California Proposition 9

Criminal Justice System. Victims’ Rights. Parole.


Requires notification to victim and opportunity for input during phases of criminal justice process, including bail, pleas, sentencing and parole. Establishes victim safety as consideration for bail or parole. Fiscal Impact: Potential loss of state savings on prison operations and increased county jail costs amounting to hundreds of millions of dollars annually. Potential net savings in the low tens of millions of dollars annually on parole procedures.

I’m generally suspect of any initiative that would change the state constitution, and Prop 9 is no exception.

Much of what Proposition 9 aims to accomplish, has in fact already been provided for Proposition 8 in 1982, dubbed the Victim’s Bill of Rights. There is no need to duplicate laws that are already on the books.

Further, Proposition 9 has been placed on the ballot through funding from a single person, Henry Nicholas III, who has donated about $5 million to the cause. His sister was murdered in 1983 and the family feels they haven’t been treated with proper regard by the justice system.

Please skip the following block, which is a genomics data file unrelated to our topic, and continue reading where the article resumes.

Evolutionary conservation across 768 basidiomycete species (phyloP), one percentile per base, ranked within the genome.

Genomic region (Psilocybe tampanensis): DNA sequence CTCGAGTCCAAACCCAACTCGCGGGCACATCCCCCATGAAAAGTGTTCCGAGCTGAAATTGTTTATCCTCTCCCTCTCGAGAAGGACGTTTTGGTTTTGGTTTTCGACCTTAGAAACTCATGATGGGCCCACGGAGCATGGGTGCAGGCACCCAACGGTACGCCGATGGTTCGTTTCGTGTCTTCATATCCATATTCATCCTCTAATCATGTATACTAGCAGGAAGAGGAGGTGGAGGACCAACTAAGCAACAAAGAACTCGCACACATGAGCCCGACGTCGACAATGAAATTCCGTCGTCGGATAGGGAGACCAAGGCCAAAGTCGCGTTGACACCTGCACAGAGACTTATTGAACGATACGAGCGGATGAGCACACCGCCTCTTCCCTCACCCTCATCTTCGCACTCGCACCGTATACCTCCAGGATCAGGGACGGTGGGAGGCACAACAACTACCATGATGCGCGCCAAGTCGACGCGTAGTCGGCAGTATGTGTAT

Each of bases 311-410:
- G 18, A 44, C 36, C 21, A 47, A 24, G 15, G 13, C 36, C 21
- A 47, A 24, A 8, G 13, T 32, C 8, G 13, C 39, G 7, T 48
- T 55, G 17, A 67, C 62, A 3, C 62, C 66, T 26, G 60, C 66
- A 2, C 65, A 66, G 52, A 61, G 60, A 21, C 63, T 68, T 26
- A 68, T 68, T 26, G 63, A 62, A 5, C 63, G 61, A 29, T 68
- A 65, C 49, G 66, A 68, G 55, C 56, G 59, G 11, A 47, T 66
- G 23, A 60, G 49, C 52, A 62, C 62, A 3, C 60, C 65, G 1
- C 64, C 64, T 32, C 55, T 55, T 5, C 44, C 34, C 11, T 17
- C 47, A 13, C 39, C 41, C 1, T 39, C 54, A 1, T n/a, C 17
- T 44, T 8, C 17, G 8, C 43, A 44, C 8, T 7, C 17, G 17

Ironically, Nicholas himself has recently been indited on drug and securities related charges, and ties to a prostitution operation have been alleged. He has stepped away from active involvement in promoting this initiative, so as not to be a distraction.

Obviously, all sympathy is given to victims and their families, who have to deal with these terrible tragedies. However, a constitutional amendment is not the appropriate recourse for a single family who feels slighted by the system.

I’m voting No on Prop 9.

Additional information is available at Ballotpedia.

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